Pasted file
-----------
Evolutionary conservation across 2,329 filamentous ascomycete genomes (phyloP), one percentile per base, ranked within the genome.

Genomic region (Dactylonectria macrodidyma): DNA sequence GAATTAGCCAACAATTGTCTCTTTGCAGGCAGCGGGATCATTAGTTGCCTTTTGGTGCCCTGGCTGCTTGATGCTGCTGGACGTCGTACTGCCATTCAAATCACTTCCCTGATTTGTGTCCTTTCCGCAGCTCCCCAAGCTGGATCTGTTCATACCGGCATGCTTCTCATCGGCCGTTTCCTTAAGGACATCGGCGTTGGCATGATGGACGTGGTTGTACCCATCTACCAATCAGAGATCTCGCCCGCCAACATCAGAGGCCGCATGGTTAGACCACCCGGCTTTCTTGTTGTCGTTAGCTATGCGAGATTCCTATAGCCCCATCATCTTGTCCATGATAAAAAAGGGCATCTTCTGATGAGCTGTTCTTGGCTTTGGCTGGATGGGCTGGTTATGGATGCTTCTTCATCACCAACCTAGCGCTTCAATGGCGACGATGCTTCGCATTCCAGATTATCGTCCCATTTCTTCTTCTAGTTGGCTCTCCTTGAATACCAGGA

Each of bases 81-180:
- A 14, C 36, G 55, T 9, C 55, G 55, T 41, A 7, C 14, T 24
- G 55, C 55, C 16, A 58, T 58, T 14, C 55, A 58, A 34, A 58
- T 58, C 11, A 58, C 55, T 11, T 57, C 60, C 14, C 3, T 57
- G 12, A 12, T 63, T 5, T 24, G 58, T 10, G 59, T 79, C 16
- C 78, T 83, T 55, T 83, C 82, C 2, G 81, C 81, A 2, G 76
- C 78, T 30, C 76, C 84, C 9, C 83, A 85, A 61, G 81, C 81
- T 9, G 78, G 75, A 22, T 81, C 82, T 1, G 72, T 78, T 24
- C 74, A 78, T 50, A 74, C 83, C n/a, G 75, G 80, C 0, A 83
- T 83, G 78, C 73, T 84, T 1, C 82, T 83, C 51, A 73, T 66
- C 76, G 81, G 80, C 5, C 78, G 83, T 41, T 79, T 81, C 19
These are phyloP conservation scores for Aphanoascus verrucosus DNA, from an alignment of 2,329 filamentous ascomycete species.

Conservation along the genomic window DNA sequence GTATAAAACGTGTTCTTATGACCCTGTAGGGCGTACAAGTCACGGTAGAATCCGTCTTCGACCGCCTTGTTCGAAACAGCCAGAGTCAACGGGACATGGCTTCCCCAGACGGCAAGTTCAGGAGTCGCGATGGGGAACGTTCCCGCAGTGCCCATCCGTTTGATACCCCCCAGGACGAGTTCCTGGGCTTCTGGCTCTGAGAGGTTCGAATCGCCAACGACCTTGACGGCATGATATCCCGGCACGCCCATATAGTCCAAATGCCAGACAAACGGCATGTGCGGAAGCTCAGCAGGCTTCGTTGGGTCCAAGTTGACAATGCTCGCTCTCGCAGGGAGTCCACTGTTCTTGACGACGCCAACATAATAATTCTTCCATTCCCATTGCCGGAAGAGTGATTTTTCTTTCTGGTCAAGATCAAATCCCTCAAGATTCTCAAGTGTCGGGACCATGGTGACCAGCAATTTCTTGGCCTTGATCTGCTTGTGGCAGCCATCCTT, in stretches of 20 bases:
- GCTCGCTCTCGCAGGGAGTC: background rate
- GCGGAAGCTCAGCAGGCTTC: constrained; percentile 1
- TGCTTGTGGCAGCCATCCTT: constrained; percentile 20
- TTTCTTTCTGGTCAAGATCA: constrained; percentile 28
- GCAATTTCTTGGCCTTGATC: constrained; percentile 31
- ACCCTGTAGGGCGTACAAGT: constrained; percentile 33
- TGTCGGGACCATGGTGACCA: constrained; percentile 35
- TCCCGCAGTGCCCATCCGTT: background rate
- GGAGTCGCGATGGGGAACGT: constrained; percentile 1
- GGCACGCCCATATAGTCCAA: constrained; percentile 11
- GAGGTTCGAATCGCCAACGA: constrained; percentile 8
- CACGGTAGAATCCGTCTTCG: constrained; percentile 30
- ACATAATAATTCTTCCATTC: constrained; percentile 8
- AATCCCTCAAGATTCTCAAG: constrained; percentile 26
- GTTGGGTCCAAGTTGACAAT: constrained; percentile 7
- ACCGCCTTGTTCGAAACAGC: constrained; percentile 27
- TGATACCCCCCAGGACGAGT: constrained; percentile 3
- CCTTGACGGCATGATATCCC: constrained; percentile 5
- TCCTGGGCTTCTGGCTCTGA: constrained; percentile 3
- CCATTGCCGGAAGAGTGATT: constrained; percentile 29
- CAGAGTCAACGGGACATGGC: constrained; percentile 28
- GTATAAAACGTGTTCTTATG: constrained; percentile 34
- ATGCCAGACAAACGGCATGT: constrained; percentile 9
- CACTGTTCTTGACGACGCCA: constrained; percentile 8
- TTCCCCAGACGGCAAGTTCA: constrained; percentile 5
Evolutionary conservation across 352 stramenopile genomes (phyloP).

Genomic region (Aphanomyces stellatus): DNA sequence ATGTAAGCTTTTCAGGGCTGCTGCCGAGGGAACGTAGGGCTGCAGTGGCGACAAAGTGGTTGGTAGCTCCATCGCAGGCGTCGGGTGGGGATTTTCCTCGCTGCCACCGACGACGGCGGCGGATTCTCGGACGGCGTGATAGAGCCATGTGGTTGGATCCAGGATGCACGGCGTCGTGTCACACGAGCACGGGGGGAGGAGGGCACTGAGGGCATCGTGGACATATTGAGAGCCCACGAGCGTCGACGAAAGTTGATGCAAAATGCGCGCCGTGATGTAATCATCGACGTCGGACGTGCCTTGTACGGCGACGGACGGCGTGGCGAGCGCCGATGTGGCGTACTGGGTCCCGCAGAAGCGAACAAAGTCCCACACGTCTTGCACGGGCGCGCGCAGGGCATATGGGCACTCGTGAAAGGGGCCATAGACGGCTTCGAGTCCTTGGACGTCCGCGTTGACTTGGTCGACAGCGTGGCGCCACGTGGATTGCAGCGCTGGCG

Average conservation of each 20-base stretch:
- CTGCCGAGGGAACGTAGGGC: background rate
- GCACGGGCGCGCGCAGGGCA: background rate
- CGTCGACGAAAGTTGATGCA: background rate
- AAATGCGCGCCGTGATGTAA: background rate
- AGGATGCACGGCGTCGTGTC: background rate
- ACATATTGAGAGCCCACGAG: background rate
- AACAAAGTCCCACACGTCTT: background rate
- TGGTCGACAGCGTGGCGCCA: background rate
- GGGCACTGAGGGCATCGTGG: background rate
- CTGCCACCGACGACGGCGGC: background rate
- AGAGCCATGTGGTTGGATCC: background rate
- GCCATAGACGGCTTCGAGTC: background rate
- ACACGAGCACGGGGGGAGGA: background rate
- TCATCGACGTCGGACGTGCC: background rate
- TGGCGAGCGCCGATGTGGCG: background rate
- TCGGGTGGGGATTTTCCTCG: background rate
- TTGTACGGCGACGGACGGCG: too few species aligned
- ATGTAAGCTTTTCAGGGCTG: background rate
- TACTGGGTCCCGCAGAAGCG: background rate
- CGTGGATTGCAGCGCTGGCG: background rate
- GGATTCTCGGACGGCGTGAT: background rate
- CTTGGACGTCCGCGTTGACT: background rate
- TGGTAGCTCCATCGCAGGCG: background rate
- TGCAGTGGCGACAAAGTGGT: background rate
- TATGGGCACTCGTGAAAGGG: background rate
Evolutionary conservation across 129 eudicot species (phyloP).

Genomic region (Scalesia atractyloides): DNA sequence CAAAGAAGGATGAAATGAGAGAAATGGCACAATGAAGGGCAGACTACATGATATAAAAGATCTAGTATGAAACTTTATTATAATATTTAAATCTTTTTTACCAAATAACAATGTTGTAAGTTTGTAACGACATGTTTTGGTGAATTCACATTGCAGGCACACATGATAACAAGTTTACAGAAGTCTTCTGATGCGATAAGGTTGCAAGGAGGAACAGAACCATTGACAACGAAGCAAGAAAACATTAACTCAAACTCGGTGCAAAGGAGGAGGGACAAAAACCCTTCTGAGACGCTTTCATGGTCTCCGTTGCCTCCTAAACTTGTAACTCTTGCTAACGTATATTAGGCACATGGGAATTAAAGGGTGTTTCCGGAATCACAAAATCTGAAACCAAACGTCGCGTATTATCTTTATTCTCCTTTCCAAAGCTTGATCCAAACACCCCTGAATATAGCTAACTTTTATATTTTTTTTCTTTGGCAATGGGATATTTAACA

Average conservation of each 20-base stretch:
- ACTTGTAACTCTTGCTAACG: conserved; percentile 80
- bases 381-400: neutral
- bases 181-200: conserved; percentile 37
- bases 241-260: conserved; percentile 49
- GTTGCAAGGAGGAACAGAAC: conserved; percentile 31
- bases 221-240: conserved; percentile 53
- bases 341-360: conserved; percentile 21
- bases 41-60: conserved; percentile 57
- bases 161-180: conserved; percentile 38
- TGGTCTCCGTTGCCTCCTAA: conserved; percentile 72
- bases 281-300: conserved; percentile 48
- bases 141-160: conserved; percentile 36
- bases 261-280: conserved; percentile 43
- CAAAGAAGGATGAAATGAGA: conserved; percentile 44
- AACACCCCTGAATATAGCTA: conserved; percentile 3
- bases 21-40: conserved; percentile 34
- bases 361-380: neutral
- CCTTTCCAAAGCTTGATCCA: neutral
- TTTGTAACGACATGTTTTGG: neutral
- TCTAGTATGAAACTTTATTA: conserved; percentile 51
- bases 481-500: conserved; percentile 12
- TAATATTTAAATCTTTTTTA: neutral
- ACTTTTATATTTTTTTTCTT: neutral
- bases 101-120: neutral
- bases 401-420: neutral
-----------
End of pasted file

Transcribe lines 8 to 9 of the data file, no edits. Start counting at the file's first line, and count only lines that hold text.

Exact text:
- C 78, T 83, T 55, T 83, C 82, C 2, G 81, C 81, A 2, G 76
- C 78, T 30, C 76, C 84, C 9, C 83, A 85, A 61, G 81, C 81